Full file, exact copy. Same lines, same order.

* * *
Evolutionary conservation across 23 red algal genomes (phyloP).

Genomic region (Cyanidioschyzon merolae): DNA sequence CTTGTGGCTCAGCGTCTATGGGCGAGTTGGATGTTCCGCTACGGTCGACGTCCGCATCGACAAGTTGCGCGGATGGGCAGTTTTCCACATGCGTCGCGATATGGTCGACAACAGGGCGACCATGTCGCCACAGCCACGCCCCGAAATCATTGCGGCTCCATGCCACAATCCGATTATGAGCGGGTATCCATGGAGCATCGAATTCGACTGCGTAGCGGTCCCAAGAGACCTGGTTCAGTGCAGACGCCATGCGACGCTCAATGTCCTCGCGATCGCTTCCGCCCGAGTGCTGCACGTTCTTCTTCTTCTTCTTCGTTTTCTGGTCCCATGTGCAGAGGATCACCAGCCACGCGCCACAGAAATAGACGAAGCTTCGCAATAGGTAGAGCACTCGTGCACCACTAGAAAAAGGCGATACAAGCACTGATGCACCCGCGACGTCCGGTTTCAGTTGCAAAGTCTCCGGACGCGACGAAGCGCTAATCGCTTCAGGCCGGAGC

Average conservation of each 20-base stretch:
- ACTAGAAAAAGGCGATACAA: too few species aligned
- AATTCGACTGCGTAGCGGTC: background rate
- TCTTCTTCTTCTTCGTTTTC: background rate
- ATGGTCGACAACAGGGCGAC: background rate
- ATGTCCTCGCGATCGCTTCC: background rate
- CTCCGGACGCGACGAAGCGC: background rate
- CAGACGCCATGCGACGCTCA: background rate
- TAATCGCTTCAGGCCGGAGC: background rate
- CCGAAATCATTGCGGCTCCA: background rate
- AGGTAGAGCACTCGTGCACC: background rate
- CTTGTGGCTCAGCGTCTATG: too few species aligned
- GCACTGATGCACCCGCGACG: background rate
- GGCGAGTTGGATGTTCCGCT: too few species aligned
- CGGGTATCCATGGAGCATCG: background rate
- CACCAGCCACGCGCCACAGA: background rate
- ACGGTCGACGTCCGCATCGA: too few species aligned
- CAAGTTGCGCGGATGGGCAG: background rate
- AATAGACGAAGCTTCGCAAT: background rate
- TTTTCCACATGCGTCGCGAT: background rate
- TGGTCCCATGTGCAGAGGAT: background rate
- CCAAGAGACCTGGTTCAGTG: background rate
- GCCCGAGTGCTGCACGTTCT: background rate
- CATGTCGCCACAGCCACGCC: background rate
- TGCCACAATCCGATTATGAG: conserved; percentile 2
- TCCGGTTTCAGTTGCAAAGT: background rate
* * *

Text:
Evolutionary conservation across 23 red algal genomes (phyloP).

Genomic region (Cyanidioschyzon merolae): DNA sequence CTTGTGGCTCAGCGTCTATGGGCGAGTTGGATGTTCCGCTACGGTCGACGTCCGCATCGACAAGTTGCGCGGATGGGCAGTTTTCCACATGCGTCGCGATATGGTCGACAACAGGGCGACCATGTCGCCACAGCCACGCCCCGAAATCATTGCGGCTCCATGCCACAATCCGATTATGAGCGGGTATCCATGGAGCATCGAATTCGACTGCGTAGCGGTCCCAAGAGACCTGGTTCAGTGCAGACGCCATGCGACGCTCAATGTCCTCGCGATCGCTTCCGCCCGAGTGCTGCACGTTCTTCTTCTTCTTCTTCGTTTTCTGGTCCCATGTGCAGAGGATCACCAGCCACGCGCCACAGAAATAGACGAAGCTTCGCAATAGGTAGAGCACTCGTGCACCACTAGAAAAAGGCGATACAAGCACTGATGCACCCGCGACGTCCGGTTTCAGTTGCAAAGTCTCCGGACGCGACGAAGCGCTAATCGCTTCAGGCCGGAGC

Average conservation of each 20-base stretch:
- ACTAGAAAAAGGCGATACAA: too few species aligned
- AATTCGACTGCGTAGCGGTC: background rate
- TCTTCTTCTTCTTCGTTTTC: background rate
- ATGGTCGACAACAGGGCGAC: background rate
- ATGTCCTCGCGATCGCTTCC: background rate
- CTCCGGACGCGACGAAGCGC: background rate
- CAGACGCCATGCGACGCTCA: background rate
- TAATCGCTTCAGGCCGGAGC: background rate
- CCGAAATCATTGCGGCTCCA: background rate
- AGGTAGAGCACTCGTGCACC: background rate
- CTTGTGGCTCAGCGTCTATG: too few species aligned
- GCACTGATGCACCCGCGACG: background rate
- GGCGAGTTGGATGTTCCGCT: too few species aligned
- CGGGTATCCATGGAGCATCG: background rate
- CACCAGCCACGCGCCACAGA: background rate
- ACGGTCGACGTCCGCATCGA: too few species aligned
- CAAGTTGCGCGGATGGGCAG: background rate
- AATAGACGAAGCTTCGCAAT: background rate
- TTTTCCACATGCGTCGCGAT: background rate
- TGGTCCCATGTGCAGAGGAT: background rate
- CCAAGAGACCTGGTTCAGTG: background rate
- GCCCGAGTGCTGCACGTTCT: background rate
- CATGTCGCCACAGCCACGCC: background rate
- TGCCACAATCCGATTATGAG: conserved; percentile 2
- TCCGGTTTCAGTTGCAAAGT: background rate